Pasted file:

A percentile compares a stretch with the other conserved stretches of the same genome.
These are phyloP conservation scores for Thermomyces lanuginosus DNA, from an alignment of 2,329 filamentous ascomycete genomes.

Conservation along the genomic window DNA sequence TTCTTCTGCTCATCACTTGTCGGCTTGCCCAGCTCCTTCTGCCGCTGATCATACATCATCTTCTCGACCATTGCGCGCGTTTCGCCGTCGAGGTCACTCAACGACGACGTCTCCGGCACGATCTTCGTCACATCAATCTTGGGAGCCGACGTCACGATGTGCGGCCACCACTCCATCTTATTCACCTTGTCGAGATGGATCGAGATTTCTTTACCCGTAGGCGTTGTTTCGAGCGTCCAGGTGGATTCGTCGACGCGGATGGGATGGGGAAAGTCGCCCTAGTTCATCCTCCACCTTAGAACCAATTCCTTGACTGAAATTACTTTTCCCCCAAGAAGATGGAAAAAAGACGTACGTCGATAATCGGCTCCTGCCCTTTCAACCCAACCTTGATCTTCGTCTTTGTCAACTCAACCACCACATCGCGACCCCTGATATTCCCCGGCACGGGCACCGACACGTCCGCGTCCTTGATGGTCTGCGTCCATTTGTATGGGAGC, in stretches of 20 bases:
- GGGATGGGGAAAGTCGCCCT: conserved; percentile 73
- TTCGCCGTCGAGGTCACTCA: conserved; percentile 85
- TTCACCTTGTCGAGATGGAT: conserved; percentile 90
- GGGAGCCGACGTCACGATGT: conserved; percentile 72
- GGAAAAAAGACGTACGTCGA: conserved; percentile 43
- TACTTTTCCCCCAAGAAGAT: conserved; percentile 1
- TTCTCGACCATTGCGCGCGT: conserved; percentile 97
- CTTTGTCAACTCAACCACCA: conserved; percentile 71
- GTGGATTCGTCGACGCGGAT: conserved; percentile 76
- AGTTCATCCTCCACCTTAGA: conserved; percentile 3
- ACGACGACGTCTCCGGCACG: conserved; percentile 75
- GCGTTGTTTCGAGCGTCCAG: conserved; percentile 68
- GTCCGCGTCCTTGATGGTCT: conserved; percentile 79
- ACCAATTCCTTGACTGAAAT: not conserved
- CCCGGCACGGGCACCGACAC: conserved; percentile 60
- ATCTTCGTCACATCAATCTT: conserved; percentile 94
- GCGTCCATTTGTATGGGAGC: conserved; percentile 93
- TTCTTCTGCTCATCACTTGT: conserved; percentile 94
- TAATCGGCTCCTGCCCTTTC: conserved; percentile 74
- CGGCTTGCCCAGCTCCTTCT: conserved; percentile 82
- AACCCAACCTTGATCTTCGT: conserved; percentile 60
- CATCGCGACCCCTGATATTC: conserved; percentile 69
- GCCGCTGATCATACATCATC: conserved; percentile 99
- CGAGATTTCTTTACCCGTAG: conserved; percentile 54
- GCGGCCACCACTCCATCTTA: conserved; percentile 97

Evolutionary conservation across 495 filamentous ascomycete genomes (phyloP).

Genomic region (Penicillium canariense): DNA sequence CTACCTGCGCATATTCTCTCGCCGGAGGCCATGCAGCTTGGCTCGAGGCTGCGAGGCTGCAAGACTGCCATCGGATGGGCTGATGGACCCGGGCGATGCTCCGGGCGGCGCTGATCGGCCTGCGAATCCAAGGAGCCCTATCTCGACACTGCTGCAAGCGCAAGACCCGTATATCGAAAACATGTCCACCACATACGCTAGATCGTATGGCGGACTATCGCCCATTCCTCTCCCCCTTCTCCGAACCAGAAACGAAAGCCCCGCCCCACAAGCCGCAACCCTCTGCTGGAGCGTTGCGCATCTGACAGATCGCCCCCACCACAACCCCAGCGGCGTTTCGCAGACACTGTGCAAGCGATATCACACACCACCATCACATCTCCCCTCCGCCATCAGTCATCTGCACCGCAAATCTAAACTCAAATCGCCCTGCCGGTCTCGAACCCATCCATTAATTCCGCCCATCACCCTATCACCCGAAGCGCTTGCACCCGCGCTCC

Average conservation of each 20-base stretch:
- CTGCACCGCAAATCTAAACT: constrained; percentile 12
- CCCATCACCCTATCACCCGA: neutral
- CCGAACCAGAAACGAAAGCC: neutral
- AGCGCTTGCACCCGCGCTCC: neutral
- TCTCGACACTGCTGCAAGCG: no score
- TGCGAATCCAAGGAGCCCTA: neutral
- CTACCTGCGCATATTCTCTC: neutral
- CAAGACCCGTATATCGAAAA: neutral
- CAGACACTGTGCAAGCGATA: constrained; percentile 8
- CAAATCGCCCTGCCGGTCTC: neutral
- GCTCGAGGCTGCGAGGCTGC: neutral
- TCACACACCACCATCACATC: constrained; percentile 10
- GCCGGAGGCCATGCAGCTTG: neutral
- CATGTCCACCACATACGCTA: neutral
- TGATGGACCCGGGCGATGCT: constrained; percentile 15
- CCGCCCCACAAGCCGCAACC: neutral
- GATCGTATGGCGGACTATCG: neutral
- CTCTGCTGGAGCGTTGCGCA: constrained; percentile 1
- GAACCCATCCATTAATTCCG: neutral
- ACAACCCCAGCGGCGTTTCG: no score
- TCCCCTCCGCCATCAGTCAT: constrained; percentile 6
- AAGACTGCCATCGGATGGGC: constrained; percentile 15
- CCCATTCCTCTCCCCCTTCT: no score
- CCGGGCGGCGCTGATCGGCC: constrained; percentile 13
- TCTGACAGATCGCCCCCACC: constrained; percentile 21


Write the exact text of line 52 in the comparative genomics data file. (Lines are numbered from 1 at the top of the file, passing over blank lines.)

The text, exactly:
- TCCCCTCCGCCATCAGTCAT: constrained; percentile 6